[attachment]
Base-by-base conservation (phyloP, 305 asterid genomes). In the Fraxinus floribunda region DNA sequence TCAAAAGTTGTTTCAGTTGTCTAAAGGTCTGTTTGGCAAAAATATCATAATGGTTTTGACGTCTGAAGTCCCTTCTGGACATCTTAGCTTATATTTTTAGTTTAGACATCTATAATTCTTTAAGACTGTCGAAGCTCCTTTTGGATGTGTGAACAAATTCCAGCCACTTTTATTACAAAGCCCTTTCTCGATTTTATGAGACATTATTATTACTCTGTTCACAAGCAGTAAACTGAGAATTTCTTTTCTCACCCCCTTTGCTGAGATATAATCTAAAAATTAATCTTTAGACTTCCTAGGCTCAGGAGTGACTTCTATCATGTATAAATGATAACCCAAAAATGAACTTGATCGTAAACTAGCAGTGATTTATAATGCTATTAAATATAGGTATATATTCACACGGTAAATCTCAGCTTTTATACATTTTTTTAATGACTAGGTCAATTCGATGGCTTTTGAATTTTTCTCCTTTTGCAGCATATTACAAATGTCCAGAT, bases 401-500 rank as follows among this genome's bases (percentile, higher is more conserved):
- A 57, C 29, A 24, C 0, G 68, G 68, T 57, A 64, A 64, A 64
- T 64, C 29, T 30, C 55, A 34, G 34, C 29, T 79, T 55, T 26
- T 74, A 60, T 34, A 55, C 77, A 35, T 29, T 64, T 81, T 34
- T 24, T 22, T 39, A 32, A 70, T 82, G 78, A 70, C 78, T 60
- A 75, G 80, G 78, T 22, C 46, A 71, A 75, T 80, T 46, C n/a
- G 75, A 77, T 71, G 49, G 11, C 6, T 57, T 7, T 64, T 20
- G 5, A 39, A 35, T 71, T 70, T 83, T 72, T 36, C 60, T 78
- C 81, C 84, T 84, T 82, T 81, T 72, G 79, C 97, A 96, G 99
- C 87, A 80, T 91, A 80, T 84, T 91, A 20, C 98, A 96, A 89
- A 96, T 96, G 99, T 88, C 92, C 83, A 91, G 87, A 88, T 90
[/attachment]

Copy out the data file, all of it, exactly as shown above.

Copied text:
Base-by-base conservation (phyloP, 305 asterid genomes). In the Fraxinus floribunda region DNA sequence TCAAAAGTTGTTTCAGTTGTCTAAAGGTCTGTTTGGCAAAAATATCATAATGGTTTTGACGTCTGAAGTCCCTTCTGGACATCTTAGCTTATATTTTTAGTTTAGACATCTATAATTCTTTAAGACTGTCGAAGCTCCTTTTGGATGTGTGAACAAATTCCAGCCACTTTTATTACAAAGCCCTTTCTCGATTTTATGAGACATTATTATTACTCTGTTCACAAGCAGTAAACTGAGAATTTCTTTTCTCACCCCCTTTGCTGAGATATAATCTAAAAATTAATCTTTAGACTTCCTAGGCTCAGGAGTGACTTCTATCATGTATAAATGATAACCCAAAAATGAACTTGATCGTAAACTAGCAGTGATTTATAATGCTATTAAATATAGGTATATATTCACACGGTAAATCTCAGCTTTTATACATTTTTTTAATGACTAGGTCAATTCGATGGCTTTTGAATTTTTCTCCTTTTGCAGCATATTACAAATGTCCAGAT, bases 401-500 rank as follows among this genome's bases (percentile, higher is more conserved):
- A 57, C 29, A 24, C 0, G 68, G 68, T 57, A 64, A 64, A 64
- T 64, C 29, T 30, C 55, A 34, G 34, C 29, T 79, T 55, T 26
- T 74, A 60, T 34, A 55, C 77, A 35, T 29, T 64, T 81, T 34
- T 24, T 22, T 39, A 32, A 70, T 82, G 78, A 70, C 78, T 60
- A 75, G 80, G 78, T 22, C 46, A 71, A 75, T 80, T 46, C n/a
- G 75, A 77, T 71, G 49, G 11, C 6, T 57, T 7, T 64, T 20
- G 5, A 39, A 35, T 71, T 70, T 83, T 72, T 36, C 60, T 78
- C 81, C 84, T 84, T 82, T 81, T 72, G 79, C 97, A 96, G 99
- C 87, A 80, T 91, A 80, T 84, T 91, A 20, C 98, A 96, A 89
- A 96, T 96, G 99, T 88, C 92, C 83, A 91, G 87, A 88, T 90